All fingers and thumbnails
The really brilliant thing about webOS is its ability to seamlessly switch between IPTV content and linear broadcasts. For the first time, you can watch iPlayer or YouTube, pause and flick over to live TV, and then return and carry on with your stream. A thumbnail image of whatever you were last watching sits at the front of the launcher bar; the viewing history is held in memory.
Live TV on the big screen with the BBC iPlayer present in the app launcher
Adds Zhao: “WebOS has enabled us to bring real multitasking to a TV for the first time. Switching between Netflix 4K and YouTube is now faster than switching between channels on an STB.”
The reality of when you’re using the set as a viewer is revelatory.
Product manager Danielle Zimmerman confirms around four apps can typically stay active in memory, but it depends on the apps in use and how memory-intensive the resource is. “The more recently you’ve used the app, the greater priority is given to keeping it alive, as it’s likely to be the one you want to switch back and forth between,” we’re told.
Apps can be removed from the launcher bar too
“But even if the app isn’t running anymore, it will still show you what you were last watching on it.” While the speed and functionality of webOS is similar across the LG TV range, higher-end sets are able to hold more in memory.
Clever it may well be, but the Launcher itself can only hold a limited number of services. There’s currently no way to group multiple catch-up and SVoD. Zimmerman doesn’t see that as a problem. “Platform design is about making trade-offs, based on what we know about how people actually use the TV. In the past, companies have played a numbers game when it came to TV apps. But webOS doesn’t work that way. That’s not how people actually use a Smart TV. Even on smartphones, you typically only use six to 15 apps really regularly. That’s not a lot. TV is not a management device, it’s a consumption device.”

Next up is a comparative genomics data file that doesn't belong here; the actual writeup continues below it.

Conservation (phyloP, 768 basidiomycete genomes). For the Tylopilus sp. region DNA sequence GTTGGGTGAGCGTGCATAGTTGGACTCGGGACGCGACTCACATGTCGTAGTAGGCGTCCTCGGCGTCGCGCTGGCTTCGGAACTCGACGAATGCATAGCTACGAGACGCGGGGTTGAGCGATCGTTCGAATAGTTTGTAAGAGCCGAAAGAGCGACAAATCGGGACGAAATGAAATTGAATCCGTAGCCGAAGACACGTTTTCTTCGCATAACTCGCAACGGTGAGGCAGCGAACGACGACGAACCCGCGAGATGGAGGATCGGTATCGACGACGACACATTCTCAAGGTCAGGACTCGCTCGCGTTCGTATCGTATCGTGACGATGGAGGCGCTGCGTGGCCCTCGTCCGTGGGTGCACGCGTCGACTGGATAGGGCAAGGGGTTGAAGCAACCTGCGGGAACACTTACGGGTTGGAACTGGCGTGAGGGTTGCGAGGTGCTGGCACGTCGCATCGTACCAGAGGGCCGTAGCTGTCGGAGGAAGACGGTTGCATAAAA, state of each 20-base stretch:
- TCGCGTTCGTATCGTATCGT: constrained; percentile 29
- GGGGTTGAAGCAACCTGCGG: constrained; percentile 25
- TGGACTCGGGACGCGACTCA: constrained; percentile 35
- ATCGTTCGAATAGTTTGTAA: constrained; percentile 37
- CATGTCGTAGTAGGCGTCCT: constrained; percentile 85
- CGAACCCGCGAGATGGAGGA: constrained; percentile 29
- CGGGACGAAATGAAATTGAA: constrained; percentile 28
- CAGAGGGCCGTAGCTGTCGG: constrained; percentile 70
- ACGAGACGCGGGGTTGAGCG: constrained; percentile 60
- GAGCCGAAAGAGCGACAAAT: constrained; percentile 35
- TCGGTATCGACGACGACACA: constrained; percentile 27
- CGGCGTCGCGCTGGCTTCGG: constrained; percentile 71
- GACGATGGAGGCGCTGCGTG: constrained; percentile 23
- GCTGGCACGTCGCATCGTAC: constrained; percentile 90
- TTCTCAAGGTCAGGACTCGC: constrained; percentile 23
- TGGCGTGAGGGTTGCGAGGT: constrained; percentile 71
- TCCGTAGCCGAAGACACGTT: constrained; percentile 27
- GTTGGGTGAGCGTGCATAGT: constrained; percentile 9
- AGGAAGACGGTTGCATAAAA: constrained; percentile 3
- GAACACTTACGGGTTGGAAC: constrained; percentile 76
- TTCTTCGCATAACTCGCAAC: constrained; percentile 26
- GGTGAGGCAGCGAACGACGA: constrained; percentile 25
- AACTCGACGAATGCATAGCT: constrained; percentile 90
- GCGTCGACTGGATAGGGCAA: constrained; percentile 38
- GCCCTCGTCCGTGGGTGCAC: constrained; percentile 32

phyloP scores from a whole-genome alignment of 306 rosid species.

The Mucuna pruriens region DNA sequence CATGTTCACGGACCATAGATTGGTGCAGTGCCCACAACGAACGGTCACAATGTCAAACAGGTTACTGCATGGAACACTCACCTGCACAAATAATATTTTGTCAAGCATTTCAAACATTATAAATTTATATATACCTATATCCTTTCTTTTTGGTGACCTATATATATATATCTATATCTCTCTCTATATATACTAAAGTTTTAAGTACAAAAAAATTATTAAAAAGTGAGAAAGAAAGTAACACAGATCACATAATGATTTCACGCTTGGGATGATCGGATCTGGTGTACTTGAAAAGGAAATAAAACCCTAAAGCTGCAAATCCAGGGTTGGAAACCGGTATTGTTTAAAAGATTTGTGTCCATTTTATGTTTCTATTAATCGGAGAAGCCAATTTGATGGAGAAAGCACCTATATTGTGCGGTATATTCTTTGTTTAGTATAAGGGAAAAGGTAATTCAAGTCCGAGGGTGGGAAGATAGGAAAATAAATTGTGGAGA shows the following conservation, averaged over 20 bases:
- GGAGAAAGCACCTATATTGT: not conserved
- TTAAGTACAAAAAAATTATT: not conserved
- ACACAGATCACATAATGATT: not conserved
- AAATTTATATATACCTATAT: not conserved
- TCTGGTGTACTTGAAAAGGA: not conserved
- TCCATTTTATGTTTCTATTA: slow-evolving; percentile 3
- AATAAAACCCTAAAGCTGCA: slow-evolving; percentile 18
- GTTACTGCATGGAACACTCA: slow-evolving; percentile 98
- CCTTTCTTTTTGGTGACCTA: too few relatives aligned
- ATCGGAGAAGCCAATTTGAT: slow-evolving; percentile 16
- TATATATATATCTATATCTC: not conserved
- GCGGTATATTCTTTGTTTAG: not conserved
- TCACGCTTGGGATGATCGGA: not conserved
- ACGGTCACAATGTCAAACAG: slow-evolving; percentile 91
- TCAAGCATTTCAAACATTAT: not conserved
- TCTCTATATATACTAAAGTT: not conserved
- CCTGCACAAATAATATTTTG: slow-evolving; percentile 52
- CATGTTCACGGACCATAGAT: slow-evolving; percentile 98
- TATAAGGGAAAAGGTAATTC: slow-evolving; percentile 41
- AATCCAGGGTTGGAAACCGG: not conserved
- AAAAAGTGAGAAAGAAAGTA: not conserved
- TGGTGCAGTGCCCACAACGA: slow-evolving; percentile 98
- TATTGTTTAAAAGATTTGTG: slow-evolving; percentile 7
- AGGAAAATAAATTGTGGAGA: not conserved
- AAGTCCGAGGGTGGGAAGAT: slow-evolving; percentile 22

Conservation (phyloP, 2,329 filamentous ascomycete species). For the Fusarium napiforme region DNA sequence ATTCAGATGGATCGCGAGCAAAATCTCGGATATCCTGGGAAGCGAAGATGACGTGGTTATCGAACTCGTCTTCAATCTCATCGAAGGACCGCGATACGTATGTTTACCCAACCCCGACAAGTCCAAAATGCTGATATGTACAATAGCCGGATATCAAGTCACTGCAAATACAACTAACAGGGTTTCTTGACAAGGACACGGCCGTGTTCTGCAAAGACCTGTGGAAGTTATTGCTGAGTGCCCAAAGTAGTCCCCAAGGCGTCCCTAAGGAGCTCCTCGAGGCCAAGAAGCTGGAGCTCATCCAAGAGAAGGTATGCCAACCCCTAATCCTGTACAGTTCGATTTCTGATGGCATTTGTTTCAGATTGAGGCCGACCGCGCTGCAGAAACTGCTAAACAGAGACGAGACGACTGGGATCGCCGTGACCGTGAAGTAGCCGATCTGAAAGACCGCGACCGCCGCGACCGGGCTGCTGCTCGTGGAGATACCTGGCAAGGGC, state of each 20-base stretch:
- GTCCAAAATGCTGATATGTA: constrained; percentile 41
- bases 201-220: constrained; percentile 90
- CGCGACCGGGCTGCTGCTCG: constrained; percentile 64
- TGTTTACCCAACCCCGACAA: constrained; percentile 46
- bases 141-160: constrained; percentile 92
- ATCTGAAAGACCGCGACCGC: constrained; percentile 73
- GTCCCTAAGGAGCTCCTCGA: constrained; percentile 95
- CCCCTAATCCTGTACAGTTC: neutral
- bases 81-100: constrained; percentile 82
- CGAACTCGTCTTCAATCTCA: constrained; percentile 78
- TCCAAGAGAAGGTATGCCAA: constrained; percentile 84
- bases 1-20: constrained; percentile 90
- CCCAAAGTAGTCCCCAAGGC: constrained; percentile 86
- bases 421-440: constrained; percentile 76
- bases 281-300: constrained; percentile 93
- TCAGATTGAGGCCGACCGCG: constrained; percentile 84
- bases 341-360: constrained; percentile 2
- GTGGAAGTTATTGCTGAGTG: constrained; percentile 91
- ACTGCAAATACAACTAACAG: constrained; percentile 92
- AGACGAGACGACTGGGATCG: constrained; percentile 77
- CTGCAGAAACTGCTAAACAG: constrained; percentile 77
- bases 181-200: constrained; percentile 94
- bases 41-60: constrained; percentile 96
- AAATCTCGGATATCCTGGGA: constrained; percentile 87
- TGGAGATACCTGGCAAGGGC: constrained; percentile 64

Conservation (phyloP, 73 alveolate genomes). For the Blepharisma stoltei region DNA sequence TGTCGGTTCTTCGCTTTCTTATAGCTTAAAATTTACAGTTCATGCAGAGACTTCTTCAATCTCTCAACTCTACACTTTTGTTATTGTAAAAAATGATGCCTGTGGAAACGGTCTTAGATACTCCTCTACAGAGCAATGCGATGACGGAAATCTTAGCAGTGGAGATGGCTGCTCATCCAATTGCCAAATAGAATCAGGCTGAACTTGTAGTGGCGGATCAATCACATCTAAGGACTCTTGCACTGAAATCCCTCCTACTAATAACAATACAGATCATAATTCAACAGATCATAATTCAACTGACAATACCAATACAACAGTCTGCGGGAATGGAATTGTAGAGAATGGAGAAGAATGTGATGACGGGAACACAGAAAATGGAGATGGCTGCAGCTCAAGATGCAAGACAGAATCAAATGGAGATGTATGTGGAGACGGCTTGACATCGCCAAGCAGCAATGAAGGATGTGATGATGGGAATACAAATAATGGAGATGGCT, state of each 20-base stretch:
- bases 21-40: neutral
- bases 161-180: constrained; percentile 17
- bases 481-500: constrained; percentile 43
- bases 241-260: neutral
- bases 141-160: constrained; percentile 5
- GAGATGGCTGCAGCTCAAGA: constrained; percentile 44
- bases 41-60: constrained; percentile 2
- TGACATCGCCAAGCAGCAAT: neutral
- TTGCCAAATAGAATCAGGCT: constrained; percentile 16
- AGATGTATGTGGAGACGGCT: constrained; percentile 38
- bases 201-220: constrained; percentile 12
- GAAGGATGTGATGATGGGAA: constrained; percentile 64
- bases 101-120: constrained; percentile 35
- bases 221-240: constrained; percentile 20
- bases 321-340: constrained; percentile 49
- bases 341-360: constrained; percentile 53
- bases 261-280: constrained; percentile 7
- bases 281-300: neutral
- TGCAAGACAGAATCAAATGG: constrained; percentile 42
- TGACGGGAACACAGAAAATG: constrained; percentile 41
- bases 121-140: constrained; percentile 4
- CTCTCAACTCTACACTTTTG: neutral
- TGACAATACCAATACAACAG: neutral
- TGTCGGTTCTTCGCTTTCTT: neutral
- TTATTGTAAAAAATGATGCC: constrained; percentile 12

Apps aplenty: the LG Silicon Valley team's open source Connect SDK plays nice with other platforms
LG’s solution is to encourage the development of compatible apps for mobile devices, rather than the screen itself. The Silicon Valley Lab team have developed a one-size-fits all open source Connect SDK kit that brings cross platform compatibility between webOS, Roku, Chromecast and Amazon Fire TV.
Until now, app developers have to develop different apps to work with disparate APIs. Consequently, developers tend to favour one platform over another. The Connect SDK works with all four solutions.
Henry LeVak, senior product manager on the LG SDK project told us: “Let’s say we want to create an app that sends a photo from Instagram to your TV. This is actually really hard unless you’re Miracast mirroring. But it should be easy. Using Connect SDK a developer doesn’t need to know how to do it for each platform; it’s the same command for all of them.
"So if Instagram took our SDK and put it inside its app, Instagram photos could be sent to the TVs of tens of millions of users.”
The MusicXmatch app developer is among the early adopters of LG webOS
One of the first developers to work with the LG Connect SDK is MusicXmatch. “This is a music player that plays all the music on your smartphone with lyrics, pictures and metadata,” explains LeVak. “By dropping our Connect SDK into it, it launches a cloud based web TV app that takes the song being played on your smartphone and presents it on the webOS TV or any of the other compatible devices.”
Another developer which has taken the webOS SDK solution is media server favourite Plex, which has added the Connect SDK to its Chromecast app.
Thanks to seamless input switching and ground up integration, webOS represents a major evolution in Smart TV functionality. It’s also arguably the best reason to now buy an LG LED screen.
Pretty smart: the launcher bar greatly simplifies navigation with viewing history showing up as thumbnails
The truly enticing prospect though is the platform turning up on LG’s next generation OLED screens. At that point the brand will be able to offer class-leading usability with next-generation display technology. The combination should be formidable. ®